Magazine article The Spectator

Dates for Your Diary

Magazine article The Spectator

Dates for Your Diary

Article excerpt

There's a very full year's viewing ahead to cheer the eye and gladden the heart however bleak the financial prospects. For a start, the National Gallery is mounting a major exhibition focusing on the fascinating relationship that Picasso had with the art of the past. His reworkings of Goya, Velázquez, Rembrandt, Chardin and Delacroix, together with responses to more contemporary masters such as van Gogh and Gauguin, provide a riveting dialogue of minds. Picasso: Challenging the Past (25 February to 7 June) will offer new ways to look at the Old Masters as well as a different take on Picasso. The autumn blockbuster is The Sacred Made Real: Spanish Painting and Sculpture 1600-1700 (21 October to 24 January 2010). Featuring such artists as Velázquez, Zurbarán, Alonso Cano and Pedro de Mena, and juxtaposing paintings with polychrome sculptures, this should be something of an intensely focused revelation.

At the National Portrait Gallery, two exhibitions stand out: Gerhard Richter Portraits (26 February to 31 May) and Constable Portraits: The Painter and His Circle (5 March to 14 June). I think Richter is overrated, but some of his best and most memorable work may well be in portraiture, much of it consisting of paintings based on photographs.

Constable's portraits are often overlooked in the excitement over his landscapes, but anyone who can paint with the directness and psychological acuity of the famous study of a Suffolk child (in the V&A) deserves to be celebrated as a portraitist. Eagerly anticipated.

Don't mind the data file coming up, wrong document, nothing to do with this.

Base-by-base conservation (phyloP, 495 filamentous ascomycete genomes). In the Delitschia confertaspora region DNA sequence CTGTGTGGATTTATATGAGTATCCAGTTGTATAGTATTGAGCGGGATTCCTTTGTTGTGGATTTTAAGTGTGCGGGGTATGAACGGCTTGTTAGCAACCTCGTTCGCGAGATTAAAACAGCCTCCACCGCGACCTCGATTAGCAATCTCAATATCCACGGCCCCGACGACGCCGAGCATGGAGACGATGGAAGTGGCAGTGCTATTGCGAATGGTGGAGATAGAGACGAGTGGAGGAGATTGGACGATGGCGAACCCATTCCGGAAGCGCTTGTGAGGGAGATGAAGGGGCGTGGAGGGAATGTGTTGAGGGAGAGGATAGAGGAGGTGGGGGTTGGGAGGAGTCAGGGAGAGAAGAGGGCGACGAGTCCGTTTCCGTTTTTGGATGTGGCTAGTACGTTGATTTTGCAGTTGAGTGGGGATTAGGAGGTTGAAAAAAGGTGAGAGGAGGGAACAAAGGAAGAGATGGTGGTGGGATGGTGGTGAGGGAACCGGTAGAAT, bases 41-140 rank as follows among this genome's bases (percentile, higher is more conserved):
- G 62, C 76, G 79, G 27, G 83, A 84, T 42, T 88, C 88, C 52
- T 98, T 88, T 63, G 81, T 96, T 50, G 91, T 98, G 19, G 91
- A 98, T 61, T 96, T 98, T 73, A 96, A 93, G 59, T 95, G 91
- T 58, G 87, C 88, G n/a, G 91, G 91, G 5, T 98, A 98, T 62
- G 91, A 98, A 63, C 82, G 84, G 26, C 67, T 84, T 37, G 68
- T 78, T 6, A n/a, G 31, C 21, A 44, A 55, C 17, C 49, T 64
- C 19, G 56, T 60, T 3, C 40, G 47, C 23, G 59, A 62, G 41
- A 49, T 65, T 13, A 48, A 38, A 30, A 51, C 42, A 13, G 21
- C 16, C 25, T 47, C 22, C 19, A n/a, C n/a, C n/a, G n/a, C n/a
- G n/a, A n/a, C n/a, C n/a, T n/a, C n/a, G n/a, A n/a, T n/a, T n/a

The Tate and its various regional outposts always have plenty to offer, and the following is merely a selection. Van Dyck and Britain at Tate Britain (18 February to 17 May) is a welcome re-appraisal of a 17th-century artist much thought-of in the past but somewhat out of-fashion today. At Tate Liverpool (20 February to 10 May) is a retrospective of Glenn Brown (born 1966), who paints distorted copies of other people's pictures, old and new, and is considered to be important for doing so. In the summer, two shows at Tate Modern look promising: Futurism and Per Kirkeby, both June to September. Kirkeby (born 1938) is a Danish artist best-known for his large semi-abstract paintings. Meanwhile, Richard Long (born 1945), the man who walks for art, gets the retrospective treatment at Tate Britain (3 June to 6 September). Sold Out (1 October to 17 January 2010) at Tate Modern is yet another show about the legacy of Pop Art, as witnessed in the work of Warhol, Koons, Kippenberger et alia. Tate Britain looks at Turner and the Masters (23 September to January 2010), rather as the National Gallery looked at Picasso earlier in the year.

Will the Tate's show be as revealing? And, finally, at Tate St Ives, The Dark Monarch (3 October to 10 January 2010) examines the haunted land of Cornwall through the arcane extremes of modernism.

The Whitechapel reopens in April with a whole new suite of galleries and an ambitious programme featuring simultaneous exhibitions. The first clutch of shows (April to June) include a retrospective of the German sculptor Isa Genszken (born 1948), widely regarded as a seminal figure by contemporaries but little-known here, changing displays from the British Council Collection -- a very good idea to give that extensive and prestigious collection a public airing -- and a show of the Whitechapel Boys. The latter include Bomberg, Epstein and Gertler along with lesser lights such as Bernard Meninsky, Alfred Wolmark and Isaac Rosenberg. Definitely time to put the Whitechapel back on your personal maps. …

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